Montenegro to start phasing out feed-in tariffs for renewables in 2020

Photo: Montenegrin Government


December 25, 2018






December 25, 2018





The Government of Montenegro has decided to start gradually reducing feed-in tariffs for renewable energy sources as of January 1, 2020, and announced it will continue to promote the construction of wind farms, solar power plants, and large hydropower plants without guaranteed incentive prices, Montenegrin media reported.

The government has adopted regulations that will put an end to financial incentives for renewables, and also limit the fee households pay for incentivizing this type of electricity generation, Economy Minister Dragica Sekulić has said, adding that the customers’ bills for the consumption of up to 300 kWh will not increase in coming years.

The government has adopted the Decree on the method of qualifying for and the amount of incentive prices for electricity produced from renewable energy sources and high-efficient cogeneration, which scraps the Decree on the tariff system for determining the incentive prices for electricity produced from renewable energy sources and high-efficient cogeneration, and also amended the Decree on incentive fees to encourage production from renewable energy sources and high-efficient cogeneration.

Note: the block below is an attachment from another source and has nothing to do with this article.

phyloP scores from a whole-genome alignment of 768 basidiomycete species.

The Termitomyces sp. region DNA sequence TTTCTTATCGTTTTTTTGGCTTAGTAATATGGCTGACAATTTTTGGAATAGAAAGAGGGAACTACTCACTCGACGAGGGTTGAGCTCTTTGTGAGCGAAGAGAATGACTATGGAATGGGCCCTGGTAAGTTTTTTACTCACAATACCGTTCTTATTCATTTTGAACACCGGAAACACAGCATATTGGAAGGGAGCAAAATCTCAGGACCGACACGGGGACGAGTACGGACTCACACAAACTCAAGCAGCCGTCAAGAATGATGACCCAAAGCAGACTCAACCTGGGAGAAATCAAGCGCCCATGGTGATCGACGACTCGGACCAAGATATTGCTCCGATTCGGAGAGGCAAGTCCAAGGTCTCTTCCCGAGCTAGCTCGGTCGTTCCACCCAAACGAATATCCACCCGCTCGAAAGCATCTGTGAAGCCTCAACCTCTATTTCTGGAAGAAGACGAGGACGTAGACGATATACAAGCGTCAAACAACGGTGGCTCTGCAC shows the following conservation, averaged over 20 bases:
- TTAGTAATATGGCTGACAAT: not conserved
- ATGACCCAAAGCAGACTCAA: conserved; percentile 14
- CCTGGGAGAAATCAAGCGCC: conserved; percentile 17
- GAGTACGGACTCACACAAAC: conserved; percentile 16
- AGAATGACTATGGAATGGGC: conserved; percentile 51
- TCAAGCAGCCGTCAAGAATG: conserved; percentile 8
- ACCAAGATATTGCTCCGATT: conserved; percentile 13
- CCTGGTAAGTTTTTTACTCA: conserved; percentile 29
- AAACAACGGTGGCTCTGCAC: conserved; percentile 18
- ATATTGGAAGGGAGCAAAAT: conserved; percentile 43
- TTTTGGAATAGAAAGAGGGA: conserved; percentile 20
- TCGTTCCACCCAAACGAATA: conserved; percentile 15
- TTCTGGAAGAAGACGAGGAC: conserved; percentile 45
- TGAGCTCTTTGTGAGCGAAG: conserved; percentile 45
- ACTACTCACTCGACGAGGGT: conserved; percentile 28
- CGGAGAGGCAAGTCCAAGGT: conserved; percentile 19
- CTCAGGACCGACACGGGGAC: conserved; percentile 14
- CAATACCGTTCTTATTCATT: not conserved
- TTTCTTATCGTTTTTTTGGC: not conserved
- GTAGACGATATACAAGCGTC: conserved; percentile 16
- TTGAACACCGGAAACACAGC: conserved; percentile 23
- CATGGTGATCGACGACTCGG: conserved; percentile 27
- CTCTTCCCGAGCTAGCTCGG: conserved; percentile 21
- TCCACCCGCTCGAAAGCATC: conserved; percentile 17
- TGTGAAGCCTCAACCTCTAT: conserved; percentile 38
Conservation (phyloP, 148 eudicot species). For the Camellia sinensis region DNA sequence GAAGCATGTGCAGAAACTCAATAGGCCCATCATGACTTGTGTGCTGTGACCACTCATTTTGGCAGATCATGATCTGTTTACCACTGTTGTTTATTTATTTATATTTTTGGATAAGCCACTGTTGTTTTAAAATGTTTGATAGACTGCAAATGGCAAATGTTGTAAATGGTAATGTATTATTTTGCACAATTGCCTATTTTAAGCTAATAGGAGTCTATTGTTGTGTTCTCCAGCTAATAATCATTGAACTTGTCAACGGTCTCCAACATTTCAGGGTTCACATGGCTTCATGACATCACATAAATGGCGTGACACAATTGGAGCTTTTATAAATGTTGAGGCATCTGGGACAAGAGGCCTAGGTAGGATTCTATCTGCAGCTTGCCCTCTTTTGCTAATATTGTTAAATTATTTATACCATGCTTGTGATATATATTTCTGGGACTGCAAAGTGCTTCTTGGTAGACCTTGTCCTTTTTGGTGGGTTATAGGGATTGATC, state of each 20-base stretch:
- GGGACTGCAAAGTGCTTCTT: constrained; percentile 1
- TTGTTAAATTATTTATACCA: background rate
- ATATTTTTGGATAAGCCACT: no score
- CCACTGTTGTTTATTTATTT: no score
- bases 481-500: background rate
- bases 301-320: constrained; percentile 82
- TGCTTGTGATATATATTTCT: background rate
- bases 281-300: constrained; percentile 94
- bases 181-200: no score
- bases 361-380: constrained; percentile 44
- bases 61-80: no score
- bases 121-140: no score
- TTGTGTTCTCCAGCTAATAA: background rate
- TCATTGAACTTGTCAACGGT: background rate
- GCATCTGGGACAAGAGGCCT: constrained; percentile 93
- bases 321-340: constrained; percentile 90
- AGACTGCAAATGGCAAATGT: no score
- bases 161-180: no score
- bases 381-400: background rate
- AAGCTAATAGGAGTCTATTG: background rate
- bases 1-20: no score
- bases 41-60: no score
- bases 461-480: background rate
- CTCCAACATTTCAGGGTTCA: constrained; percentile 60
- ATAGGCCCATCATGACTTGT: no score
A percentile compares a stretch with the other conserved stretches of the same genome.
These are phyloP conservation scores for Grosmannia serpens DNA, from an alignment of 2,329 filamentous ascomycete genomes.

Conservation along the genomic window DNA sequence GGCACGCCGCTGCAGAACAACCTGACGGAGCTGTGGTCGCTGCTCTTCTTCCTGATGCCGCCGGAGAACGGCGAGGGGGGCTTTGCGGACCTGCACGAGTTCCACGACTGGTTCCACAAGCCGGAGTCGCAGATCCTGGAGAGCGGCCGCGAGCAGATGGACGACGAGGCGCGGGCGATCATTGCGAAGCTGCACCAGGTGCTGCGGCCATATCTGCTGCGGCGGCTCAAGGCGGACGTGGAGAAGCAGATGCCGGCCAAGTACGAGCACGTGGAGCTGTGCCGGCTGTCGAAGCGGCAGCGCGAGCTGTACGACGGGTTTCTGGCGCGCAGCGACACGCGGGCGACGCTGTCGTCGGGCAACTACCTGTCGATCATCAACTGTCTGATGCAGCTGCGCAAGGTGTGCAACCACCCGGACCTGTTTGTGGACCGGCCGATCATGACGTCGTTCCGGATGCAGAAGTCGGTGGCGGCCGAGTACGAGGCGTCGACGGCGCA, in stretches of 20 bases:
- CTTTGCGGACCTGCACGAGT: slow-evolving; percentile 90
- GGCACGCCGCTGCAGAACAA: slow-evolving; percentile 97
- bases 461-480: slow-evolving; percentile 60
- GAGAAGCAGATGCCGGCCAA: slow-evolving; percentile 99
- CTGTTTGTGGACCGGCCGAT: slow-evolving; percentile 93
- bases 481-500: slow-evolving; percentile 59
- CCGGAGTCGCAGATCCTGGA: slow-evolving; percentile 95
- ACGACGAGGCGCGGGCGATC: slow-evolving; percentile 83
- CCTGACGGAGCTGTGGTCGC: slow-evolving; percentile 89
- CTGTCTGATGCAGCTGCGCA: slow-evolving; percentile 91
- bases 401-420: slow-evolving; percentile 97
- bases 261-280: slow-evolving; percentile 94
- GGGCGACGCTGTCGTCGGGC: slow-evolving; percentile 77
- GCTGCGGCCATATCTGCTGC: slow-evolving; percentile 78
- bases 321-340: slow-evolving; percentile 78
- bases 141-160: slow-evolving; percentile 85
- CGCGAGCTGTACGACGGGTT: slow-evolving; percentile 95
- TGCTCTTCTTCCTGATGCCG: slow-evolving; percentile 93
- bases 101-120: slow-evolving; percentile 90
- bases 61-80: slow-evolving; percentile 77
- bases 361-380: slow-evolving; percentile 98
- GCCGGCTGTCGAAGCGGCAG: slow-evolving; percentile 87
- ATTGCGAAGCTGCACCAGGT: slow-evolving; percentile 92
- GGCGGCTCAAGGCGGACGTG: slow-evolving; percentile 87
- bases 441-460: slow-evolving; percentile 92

Sekulić said that the decrees were adopted after an analysis of current trends in this sector and practical confirmations that further renewable energy development of in Montenegro is possible without the incentives.

In its 2018 report on Montenegro, published in April, the European Commission said that in 2016, 41.6% of energy gross final consumption came from renewable sources, exceeding the 33% target for 2020.

The country needs to switch to an auction system compliant with the 2014-2020 Guidelines on State aid for environmental protection and energy, the European Commission suggested.

First tendering procedure to be for windfarm

At the same session, the government decided not to issue energy licenses in the upcoming period, nor grant concessions for the construction of small hydropower plants (SHPPs).

The Ministry of Economy will continue to promote the construction of windfarms, solar power plants, and large hydropower plants without guaranteed incentive prices, Economy Minister Dragica Sekulić said.

According to her, the next public call for the construction of a power plant is planned for the end of the first quarter of 2019.

At the end of October, Montenegrin Prime Minister Duško Marković announced fresh tendering procedures for the leasing of state land intended for the construction of power plants using renewable energy sources.

The first will be a tendering procedure for the construction of a wind farm in the continental part of the Bar and Budva municipalities, he added.

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